*fmap*type signature to someone, and discovered that it was a lot easier than the first time I tried to understand (or explain) some of the Linq type signatures. The issue was trying to figure out what "things" can be passed to

*fmap*, and what can be expected back. Here is a sample

**ghci**session that I used to explain just that.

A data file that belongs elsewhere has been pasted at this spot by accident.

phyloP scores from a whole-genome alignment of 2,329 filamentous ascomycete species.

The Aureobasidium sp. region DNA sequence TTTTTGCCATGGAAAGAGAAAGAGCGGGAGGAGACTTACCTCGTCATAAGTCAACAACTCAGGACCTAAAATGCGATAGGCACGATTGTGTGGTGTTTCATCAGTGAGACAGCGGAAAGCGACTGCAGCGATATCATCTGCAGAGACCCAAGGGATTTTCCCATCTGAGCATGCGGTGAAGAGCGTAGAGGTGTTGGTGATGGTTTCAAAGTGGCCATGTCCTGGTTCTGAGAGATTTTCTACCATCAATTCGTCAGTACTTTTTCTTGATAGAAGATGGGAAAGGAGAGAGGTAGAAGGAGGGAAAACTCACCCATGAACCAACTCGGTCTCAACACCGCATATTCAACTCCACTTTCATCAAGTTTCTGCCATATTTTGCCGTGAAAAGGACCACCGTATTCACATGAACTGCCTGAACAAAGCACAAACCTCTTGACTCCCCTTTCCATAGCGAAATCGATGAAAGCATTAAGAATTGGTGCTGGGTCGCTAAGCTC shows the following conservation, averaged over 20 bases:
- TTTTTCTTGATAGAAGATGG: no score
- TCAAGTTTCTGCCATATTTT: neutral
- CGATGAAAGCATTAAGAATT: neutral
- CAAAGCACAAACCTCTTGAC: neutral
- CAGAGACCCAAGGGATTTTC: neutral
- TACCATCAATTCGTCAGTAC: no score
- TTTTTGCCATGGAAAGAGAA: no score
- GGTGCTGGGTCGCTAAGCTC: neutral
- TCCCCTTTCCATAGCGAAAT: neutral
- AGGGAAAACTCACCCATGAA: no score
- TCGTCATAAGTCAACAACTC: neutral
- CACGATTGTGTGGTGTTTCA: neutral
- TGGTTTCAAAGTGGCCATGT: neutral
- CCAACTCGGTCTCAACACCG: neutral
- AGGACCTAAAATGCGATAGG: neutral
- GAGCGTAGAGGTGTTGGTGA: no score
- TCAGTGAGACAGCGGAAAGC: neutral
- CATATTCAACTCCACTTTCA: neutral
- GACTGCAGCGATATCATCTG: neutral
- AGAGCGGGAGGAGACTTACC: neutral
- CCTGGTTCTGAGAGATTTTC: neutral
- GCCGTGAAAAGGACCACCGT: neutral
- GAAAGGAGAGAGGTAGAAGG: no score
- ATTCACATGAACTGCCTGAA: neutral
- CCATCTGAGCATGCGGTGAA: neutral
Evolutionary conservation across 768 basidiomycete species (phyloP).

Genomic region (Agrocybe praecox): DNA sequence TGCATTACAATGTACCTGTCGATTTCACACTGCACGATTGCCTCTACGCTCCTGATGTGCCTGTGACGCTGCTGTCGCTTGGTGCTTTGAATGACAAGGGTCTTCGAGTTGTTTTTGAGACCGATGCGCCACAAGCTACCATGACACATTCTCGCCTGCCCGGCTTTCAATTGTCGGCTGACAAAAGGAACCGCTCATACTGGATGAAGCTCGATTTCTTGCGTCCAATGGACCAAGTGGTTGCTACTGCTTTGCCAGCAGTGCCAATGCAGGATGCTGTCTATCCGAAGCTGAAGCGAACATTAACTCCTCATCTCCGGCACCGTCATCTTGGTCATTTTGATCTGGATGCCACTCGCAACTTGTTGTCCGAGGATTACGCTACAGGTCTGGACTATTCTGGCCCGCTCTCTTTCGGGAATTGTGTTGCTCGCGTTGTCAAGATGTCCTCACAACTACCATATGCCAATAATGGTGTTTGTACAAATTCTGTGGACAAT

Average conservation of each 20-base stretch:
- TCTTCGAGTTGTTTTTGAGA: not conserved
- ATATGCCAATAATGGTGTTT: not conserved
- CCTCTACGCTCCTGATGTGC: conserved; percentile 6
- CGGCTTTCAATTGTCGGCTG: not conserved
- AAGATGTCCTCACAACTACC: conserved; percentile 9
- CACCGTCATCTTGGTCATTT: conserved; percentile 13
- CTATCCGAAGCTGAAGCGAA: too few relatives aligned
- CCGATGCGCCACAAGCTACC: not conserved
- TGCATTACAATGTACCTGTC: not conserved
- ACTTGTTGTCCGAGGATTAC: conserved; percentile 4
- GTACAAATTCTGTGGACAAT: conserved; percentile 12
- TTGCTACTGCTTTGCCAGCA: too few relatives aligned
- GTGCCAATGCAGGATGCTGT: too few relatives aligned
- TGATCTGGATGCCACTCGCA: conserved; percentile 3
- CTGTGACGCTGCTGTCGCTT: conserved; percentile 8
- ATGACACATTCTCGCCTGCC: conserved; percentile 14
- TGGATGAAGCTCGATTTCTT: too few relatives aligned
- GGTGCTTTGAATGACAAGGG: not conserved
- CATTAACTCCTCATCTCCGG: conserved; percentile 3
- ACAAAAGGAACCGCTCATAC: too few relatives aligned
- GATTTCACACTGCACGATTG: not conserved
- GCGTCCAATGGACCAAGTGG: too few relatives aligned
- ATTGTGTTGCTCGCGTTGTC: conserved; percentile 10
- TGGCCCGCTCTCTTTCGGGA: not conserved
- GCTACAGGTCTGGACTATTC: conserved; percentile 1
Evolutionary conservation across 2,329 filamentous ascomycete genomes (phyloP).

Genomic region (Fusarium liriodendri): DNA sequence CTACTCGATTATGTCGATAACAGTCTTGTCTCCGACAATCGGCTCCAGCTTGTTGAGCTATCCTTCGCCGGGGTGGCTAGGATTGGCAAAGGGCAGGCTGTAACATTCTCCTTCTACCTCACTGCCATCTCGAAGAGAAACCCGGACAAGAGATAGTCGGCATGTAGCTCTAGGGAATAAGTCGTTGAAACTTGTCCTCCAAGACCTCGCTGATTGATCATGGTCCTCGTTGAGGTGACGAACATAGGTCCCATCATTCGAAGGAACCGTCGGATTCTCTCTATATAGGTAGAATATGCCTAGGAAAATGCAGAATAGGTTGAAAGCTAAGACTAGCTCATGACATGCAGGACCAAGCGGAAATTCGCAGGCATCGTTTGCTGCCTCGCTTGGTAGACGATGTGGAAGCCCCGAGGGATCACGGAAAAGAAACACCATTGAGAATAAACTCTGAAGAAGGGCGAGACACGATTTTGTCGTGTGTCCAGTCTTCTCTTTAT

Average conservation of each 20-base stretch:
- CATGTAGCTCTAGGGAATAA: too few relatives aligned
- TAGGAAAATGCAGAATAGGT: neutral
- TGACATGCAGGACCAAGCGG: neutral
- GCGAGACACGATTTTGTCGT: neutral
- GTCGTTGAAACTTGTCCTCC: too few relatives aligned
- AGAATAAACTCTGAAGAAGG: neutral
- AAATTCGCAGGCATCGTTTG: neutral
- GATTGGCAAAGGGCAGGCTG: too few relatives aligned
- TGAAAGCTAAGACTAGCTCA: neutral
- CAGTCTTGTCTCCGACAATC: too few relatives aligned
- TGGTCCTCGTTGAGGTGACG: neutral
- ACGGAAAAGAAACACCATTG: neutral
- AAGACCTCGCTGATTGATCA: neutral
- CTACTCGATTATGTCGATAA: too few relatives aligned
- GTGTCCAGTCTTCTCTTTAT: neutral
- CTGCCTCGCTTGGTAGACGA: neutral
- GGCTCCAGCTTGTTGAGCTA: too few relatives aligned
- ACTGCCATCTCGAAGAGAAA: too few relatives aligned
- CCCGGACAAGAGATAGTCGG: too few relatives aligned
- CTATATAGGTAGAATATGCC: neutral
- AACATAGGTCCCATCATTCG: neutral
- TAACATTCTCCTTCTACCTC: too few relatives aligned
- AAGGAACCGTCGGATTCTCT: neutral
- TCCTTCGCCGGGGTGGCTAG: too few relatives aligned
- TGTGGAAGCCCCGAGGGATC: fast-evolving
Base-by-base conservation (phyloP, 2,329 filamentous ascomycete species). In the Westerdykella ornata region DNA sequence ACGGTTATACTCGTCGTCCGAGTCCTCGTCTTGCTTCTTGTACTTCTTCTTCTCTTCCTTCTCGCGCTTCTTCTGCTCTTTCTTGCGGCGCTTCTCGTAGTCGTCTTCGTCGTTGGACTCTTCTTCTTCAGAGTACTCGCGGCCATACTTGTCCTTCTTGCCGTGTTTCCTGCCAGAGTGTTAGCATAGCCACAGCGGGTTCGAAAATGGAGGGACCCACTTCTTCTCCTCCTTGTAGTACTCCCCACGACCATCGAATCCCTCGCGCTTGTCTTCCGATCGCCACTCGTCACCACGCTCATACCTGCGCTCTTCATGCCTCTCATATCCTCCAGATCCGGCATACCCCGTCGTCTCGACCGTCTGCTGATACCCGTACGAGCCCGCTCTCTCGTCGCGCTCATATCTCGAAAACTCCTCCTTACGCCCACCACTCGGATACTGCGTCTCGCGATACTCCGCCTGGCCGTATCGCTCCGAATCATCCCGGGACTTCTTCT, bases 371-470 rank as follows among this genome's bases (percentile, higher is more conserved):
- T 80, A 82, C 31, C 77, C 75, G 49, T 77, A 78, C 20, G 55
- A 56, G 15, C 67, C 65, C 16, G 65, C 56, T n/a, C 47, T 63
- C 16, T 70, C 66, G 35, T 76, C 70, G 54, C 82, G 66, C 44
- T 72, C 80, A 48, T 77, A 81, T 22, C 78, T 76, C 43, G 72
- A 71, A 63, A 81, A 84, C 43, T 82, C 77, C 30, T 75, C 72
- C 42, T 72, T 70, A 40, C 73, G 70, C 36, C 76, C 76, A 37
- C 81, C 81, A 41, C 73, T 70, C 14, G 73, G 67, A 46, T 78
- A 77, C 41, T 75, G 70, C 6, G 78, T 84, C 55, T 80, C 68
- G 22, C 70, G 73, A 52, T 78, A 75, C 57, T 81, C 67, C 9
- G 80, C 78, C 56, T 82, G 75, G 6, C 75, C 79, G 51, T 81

-- let's give ourselves a nice prompt Prelude> :set prompt "ghci> " -- ok, now, what's the type signature for fmap? ghci> :type fmap fmap :: (Functor f) => (a -> b) -> f a -> f b -- Aha! So we see that it takes a function, and a Functor. I think we -- know how to create, or how to recognize a function (a -> b). -- What about Functors, what can we plug there? ghci> :info Functor class Functor f where fmap :: (a -> b) -> f a -> f b (GHC.Base.<$) :: a -> f b -> f a -- Defined in GHC.Base instance Functor Maybe -- Defined in Data.Maybe instance Functor [] -- Defined in GHC.Base instance Functor IO -- Defined in GHC.Base -- Interesting. A Functor is not a data type, but a typeclass. -- An interface, for those of us with OO background. -- Furthermore, we see that the following types implement the -- Functor typeclass: Maybe, [], and IO. -- So it would seem that fmap allows us to apply a function to a value -- wrapped inside a Functor. Let's find something that we can use -- test this. ghci> :module +Data.Time ghci> :type getCurrentTime getCurrentTime :: IO UTCTime -- So, the getCurrentTime function returns to us a UTCTime wrapped -- in the IO monad. Furthermore, we have seen that IO implements Functor, -- so IO UTCTime could fit the bill for the "f a" that we have a -- need for in fmap. Now we need a function that takes -- a UTCTime and returs something. Hmmm... Let's turn to hoogle -- (at http://www.haskell.org/hoogle/) and search for functions that have -- (UTCTime -> a) type signature. Ah! There is one, let's check it out: ghci> :type utctDay utctDay :: UTCTime -> Day -- This UTCTime -> Day also fits the (a -> b) that we need for fmap! -- So, recapping: -- for fmap :: (Functor f) => (a -> b) -> f a -> f b -- we have: -- utctDay :: UTCTime -> Day for the place of (a -> b) -- getCurrentTime :: IO UTCTime for the place of f a -- ... and according to fmap's type, we should expect IO Day as a result. -- Let's check: ghci> :t fmap utctDay getCurrentTime fmap utctDay getCurrentTime :: IO Day -- Great! All the ends match :) Let's see what this does: ghci> fmap utctDay getCurrentTime 2010-09-09That was pretty easy, wasn't it?

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